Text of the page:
(engraving of possibly Santa Claus with huge ELGIN watch) BUDER BROTHERS, watch makers, and manufacturing jewelers, and dealers in diamonds, fine watches, jewelry and silverware. Repairing done neatly and warranted. Under Gilmer Hotel, No. 43 Main ST, Columbus, Miss.



For Rent or Sale Good farm of two hundred and ten acres, about seventy acres cleared; good dwellings, stables, well and spring. Good fences with little improving, in two miles of Vernon. A bargain will be given. For terms apply to the editor of this paper.

Our lively friend JOHN T. BURROW has the finest assortment of liquors at his grocery that is in town, or ever has been. His house presents quite a city like appearance, and if you will indulge in his line we would advise you to call on him, for he has the purest and best.

CAPT. D. J. LACY requests us to say that he will accommodate a few boarders Court week at a reasonable price.

Read what the editor says about the $10 bill in another place of this issue.

DIED – Near Vernon about 4 o’clock p. m. on the 9th inst., Mrs. T. D. FINCH, daughter of N. F. and L. M. MORTON. Her life was that of a consistent Christian, her death was peaceful and quiet. One by one the earthly ties are severed, and our loved ones cross the river and join the immortal throng who sing the song of redeeming love upon the sun-lit plains of the glory land. We tender our sympathies to the bereaved family and loved ones.

Circuit Court convenes in town Monday next.

See what Mess. HOGAN & CO., say in this issue, and when you visit Moscow give them a call..

The famous St. Charles Hotel, New Orleans, is to be sold by the Sheriff on the 21st inst. Its late renovation cost nearly $100,000.

At a hanging in Murfreesboro, Tenn., on the 20th, when JOHN HALL and BURRELL SMITH, colored, were executed for the murder of MAJOR H. S. PUGH, reserved seats were sold at 25 cents, and a barbecue was served.

A mean man put sixteen hornets in a whisky bottle and gave it to a Texas man, in the dark, to take a drink out of, and though the hornets got in their work as they went down, the Texan remarked that it wasn’t real Texas whisky, as it lacked fire.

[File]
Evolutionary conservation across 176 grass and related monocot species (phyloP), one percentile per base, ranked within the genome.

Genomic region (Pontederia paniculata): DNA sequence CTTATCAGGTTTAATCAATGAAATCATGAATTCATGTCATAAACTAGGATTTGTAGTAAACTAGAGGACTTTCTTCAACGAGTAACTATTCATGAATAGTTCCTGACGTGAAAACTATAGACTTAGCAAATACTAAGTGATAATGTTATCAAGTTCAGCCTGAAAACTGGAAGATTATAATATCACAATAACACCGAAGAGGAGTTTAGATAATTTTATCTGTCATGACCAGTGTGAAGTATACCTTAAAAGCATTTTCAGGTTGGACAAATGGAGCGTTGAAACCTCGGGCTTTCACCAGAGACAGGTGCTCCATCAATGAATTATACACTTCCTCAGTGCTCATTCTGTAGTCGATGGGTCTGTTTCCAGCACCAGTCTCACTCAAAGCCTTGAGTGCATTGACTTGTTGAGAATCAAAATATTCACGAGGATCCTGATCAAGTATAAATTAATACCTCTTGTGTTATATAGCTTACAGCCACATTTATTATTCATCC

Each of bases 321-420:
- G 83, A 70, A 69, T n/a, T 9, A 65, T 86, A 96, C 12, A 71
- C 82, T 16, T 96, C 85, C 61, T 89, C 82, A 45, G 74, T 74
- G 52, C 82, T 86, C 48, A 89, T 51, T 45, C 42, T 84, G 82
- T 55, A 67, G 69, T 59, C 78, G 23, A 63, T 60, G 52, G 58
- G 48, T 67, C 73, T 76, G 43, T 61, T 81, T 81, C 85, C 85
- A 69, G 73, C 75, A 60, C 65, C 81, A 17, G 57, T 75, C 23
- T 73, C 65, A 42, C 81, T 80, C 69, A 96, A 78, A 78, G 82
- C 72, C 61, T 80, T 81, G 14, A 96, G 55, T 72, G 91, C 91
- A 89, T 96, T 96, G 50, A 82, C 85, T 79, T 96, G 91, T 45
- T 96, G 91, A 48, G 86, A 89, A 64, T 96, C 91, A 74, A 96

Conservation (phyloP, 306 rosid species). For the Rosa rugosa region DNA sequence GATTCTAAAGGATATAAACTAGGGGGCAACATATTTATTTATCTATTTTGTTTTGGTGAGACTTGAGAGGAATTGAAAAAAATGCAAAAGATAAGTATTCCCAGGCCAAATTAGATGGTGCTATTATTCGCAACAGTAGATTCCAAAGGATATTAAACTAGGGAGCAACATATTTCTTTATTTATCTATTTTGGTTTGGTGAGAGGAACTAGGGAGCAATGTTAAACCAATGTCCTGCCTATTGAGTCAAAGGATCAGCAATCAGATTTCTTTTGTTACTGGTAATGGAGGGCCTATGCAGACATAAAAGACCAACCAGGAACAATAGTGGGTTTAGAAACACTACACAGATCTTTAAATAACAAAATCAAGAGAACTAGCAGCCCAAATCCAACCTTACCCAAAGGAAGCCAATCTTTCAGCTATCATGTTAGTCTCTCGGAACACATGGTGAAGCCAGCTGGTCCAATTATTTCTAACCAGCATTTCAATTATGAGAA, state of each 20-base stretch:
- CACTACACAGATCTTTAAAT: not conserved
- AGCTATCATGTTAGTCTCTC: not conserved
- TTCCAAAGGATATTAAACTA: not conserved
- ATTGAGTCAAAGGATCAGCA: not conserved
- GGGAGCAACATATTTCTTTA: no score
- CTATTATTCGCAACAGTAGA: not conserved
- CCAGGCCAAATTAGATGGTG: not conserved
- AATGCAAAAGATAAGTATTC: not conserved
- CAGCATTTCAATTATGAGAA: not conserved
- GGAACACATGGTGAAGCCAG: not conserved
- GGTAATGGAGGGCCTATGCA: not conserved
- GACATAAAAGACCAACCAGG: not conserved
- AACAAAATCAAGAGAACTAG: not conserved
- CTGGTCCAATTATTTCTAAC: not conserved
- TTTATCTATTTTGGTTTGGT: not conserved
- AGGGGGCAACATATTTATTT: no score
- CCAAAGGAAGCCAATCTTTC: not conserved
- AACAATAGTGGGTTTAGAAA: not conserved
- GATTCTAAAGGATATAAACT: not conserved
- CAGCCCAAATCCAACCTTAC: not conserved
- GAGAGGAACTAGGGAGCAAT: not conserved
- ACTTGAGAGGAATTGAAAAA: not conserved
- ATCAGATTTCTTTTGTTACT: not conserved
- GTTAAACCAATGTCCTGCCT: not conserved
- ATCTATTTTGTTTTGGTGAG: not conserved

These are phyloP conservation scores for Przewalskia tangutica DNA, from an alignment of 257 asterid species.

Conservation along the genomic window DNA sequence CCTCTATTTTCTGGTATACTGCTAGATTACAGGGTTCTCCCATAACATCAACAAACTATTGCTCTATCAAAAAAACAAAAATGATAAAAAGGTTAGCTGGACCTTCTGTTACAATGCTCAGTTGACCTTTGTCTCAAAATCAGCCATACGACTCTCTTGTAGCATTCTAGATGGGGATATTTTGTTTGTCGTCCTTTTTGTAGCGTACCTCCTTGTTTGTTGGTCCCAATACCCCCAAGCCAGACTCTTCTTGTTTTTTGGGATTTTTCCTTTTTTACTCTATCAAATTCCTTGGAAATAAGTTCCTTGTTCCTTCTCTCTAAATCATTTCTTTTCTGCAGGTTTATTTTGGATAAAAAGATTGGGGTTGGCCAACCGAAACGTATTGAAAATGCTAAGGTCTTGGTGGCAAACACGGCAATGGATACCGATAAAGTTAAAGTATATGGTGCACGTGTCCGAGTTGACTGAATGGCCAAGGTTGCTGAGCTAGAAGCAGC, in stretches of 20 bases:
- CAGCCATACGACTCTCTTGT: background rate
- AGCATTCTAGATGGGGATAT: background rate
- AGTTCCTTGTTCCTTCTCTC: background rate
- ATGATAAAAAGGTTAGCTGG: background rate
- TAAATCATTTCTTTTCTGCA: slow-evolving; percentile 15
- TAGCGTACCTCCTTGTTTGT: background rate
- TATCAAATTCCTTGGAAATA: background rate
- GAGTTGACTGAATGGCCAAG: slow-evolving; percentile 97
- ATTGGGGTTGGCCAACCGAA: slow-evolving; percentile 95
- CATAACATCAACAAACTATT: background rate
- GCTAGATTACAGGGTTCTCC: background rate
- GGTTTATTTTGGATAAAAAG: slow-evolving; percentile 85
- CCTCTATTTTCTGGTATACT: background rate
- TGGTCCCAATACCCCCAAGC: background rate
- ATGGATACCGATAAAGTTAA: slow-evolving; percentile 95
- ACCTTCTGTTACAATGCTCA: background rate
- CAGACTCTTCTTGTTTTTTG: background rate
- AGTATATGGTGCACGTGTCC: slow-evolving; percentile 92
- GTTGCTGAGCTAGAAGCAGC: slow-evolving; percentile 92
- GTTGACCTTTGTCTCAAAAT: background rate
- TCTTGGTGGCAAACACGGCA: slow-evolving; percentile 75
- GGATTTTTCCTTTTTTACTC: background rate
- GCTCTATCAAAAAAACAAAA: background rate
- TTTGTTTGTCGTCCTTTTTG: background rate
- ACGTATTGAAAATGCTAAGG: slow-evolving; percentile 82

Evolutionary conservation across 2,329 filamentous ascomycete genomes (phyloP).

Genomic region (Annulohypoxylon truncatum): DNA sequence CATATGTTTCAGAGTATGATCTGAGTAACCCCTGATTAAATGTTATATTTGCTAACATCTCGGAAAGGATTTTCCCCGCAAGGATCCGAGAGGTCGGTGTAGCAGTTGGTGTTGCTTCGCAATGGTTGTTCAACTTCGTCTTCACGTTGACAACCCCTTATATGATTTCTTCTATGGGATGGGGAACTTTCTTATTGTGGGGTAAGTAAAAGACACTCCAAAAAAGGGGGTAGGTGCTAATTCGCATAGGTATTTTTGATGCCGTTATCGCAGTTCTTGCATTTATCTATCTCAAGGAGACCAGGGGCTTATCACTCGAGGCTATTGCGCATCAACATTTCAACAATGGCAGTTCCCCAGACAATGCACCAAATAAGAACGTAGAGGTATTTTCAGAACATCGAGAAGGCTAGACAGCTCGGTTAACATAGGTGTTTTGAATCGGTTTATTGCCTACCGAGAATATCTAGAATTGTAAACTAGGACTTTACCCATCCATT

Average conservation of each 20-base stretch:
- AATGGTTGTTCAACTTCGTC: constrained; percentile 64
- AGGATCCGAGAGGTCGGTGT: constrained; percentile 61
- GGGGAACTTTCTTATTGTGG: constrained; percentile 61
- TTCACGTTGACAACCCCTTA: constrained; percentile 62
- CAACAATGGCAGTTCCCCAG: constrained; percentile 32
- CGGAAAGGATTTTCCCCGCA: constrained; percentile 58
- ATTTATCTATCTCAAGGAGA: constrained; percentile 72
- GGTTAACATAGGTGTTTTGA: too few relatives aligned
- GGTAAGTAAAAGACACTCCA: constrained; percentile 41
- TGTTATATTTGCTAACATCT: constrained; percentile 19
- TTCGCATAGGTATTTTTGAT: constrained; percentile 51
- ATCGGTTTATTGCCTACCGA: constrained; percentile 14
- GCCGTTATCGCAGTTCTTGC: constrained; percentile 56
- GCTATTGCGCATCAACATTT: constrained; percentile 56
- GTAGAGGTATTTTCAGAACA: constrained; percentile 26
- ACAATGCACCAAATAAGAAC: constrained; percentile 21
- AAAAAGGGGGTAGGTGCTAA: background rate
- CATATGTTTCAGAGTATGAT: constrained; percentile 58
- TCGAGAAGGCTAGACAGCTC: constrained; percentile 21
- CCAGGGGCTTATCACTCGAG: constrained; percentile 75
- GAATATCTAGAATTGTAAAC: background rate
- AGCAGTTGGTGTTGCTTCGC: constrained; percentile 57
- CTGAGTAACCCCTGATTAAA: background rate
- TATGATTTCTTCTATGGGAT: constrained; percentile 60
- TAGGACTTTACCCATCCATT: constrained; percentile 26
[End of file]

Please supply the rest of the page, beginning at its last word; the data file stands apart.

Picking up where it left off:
Tuskaloosa Times, of the 11th, ult. Several insane persons have been refused admittance into the Asylum, within the last week. The building is full and new patients can only be admitted now as vacancies occur.

We have several communications which will appear soon.

MOSCOW. The old reliable stand now conducted by the well established firm of S. W. HOGAN & CO., who has in store a large and well selected stock of dry goods, groceries, hardware, drugs, snuff, tobacco, and cigars. Plantation supplies, farming utensils and everything else generally kept in a country store; Cheap for Cash or Credit. Respectfully., S. W. HOGAN & Co., Lamar County, Alabama

Chickering Pianos. Other pianos wear out, but they go on forever. Victors in all great contest and for 83 years past the acknowledges Standard of the World. Musical Perfection, wonderful Durability and reasonable cost. True economy indicates purchase of a genuine Chickering and no other. Last Chance to buy cheap. Chickering & Sons largely advanced their prices Feb. 1 Our old contracts expire April 1, and we will fill all orders received before that date at old rates. Our prices now are positively the lowest in America. Order now and save from $5 to $30 on the purchase. Present rates guaranteed only to April 1. Ludden & Bates, Savannah, Ga., Wholesale agents for Ga., Fla., S. C., N. C. & Ala.

The Washington Post says that SAM PERRY, the negro exodus leader is in a state of disgust, and is now engaged in helping his deluded victims to get away from Indiana. He said Saturday that if he owned two lots, one in Indiana and one in hell, he would rent out the former and live on the latter as a matter of choice.


We are authorized to announce D. V. LAWRENCE a candidate for re-election to the office of County Treasurer, at the August election in 1880.

Under the following considerations I declare myself a candidate for Sheriff, &c. of Lamar County at the ensuing election. 1st. I was born and raised a freeman in this county. 2nd. By standing in defense of my country I was mangled by the enemies missiles. 3rd. I was incarcerated in prison under false charges preferred against and finally ruined. 4th. I am willing to submit my claims to a Convention of the Democratic Party. Respectfully. J. A. DARR